Bamboo flooring can have either a horizontal or vertical grain, as shown in the images at left. The difference in pattern – with or without horizontal knees – reflects how the bamboo slats were laminated. The grain becomes horizontal when the pieces are arranged and laminated side by side. Vertical grain results from the slats being placed upright on edge prior to lamination.
As mentioned above, darker colors are produced by heating the bamboo. This carbonization weakens the floor somewhat, but depending on your lifestyle, that may or may not be a problem. Popular carbonized darker bamboos are comparable to black walnut, considered a soft hardwood, while tests show that lighter, natural colors are comparable to maple.
Striped or mottled coloration results from a manufacturing process in which long strips of bamboo are woven together and then compressed under extreme pressure and heat. This produces flooring that is harder and denser than traditional bamboo flooring.
Engineered Bamboo Flooring
The higher the ply count of a laminate bamboo floor, the more stability it has, which helps to protect against expansion and contraction from moisture. “Engineered” bamboo floors, such as the Plyboo floor pictured at the top of this post, offer greater durability and less expansion than other bamboo flooring. Engineered bamboo, like engineered hardwood, is the real thing, and it doesn’t look any different. It’s simply layered so that the plant’s grain alternates 90 degrees from layer to layer. This limits the amount the bamboo swells and contracts in response to changes in moisture. (You can learn more about engineered wood floors in my post The Devil has Zebrawood Floors.)
How It’s Installed
Your installation choices are largely the same as with any hardwood floor: the flooring can be nailed down, stapled, glued or “floated”. A floated floor is secured across its width by interlocking edges on the planks, then secured at the edges by the baseboard.
No matter which method of installation you choose, you will need to take some preparatory steps before installation. These include proper floor preparation, moisture testing and allowing the bamboo to acclimate. The moisture content of bamboo flooring needs to be within 2% to 4% of the moisture content of the subfloor, and it’s a good idea to let the bamboo sit at the site for about a week to make sure it adjusts to that degree.
While a click-together floated floor is relatively easy to install, you will need a contractor’s help to ensure that your subfloor is up to par. Poor preparation is frequently the reason for later problems with bamboo flooring. Your subfloor should be flat while with no more than 3/16 inches in variation over a span of 8 to 10 feet.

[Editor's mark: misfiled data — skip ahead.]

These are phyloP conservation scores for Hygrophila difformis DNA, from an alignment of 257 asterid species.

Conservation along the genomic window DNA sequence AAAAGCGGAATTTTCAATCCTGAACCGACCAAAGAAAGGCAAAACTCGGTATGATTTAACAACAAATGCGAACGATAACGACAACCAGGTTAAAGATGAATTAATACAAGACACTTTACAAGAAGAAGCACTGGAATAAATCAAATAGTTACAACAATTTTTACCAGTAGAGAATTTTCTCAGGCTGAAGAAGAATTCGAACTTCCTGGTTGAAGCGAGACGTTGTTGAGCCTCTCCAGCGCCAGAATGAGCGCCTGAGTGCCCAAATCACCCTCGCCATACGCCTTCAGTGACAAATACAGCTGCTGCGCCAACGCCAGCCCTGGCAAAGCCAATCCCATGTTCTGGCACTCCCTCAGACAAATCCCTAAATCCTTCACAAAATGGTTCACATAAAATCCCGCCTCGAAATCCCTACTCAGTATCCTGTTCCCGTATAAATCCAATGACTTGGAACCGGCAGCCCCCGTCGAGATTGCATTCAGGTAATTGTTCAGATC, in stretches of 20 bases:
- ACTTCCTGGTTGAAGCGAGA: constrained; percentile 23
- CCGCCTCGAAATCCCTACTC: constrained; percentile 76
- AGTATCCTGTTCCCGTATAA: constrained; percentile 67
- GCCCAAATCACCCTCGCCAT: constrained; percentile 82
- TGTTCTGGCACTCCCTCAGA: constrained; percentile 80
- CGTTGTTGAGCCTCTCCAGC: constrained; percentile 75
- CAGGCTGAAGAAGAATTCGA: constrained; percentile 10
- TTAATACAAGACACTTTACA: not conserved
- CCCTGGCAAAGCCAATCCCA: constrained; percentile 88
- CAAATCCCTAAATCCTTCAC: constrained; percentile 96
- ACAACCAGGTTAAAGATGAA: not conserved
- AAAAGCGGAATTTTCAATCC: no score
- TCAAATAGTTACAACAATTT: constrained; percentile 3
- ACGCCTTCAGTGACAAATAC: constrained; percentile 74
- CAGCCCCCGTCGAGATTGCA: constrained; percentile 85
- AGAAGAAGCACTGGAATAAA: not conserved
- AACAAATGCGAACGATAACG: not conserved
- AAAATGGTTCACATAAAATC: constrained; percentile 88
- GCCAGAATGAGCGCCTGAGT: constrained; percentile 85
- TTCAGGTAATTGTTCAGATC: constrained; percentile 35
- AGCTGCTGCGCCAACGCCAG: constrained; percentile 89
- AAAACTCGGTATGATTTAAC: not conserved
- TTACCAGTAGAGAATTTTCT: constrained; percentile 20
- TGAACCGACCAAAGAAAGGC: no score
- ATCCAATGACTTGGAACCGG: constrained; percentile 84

It’s also advisable to engage a contractor if your flooring is going to be nailed, stapled or glued. Gluing can be a bit tricky. The manufacturer’s recommendations for adhesive should definitely be followed, and water-based glues should be avoided, no matter who does the installing.
Caring for Bamboo Flooring
It’s best to vacuum or sweep to remove dirt and grit prior to cleaning the flooring. You should use a specially formulated wood cleaner rather than wax, oil soap or other household cleaners. When a spill occurs, soak up the liquid promptly.
You should protect any hardwood, bamboo or cork floor by putting coasters under furniture legs, using area rugs in high traffic areas, and allowing at least eight steps of transition tile or rugs at outside doors. Avoid walking on your bamboo (or linoleum) floor in high heels. A 100-pound woman in a stiletto heel actually exerts more pressure than a barefoot, 6000-pound elephant, which explains why high heels are the number one enemy of wood, bamboo, cork, linoleum and even some forms of tile flooring.
You should also be aware that sun and ultra-violet rays can accelerate the natural oxidation of bamboo. Dark-colored, “caramelized” bamboo products will lighten while uncolored bamboo products will tend to darken over time. To ensure that this natural process doesn’t leave tan lines on your floor, it’s a good idea to periodically rearrange rugs and furniture.
Good Sources of Bamboo Flooring
- Forest Stewardship Council Certified Smith & Fong’s Plyboo bamboo flooring
- Sustainably harvested Madagascar Bamboo products
- Planet Green’s directory of Bamboo Flooring manufacturers
Visit Nicolette’s Comfort and Joy Interior Design website
Rhapsody on a Windy Night
(excerpt – full poem here)
…The lamp said,
Here is the number on the door.
You have the key,
The little lamp spreads a ring on the stair.
The bed is open; the tooth-brush hangs on the wall,
Put your shoes at the door, sleep, prepare for life…”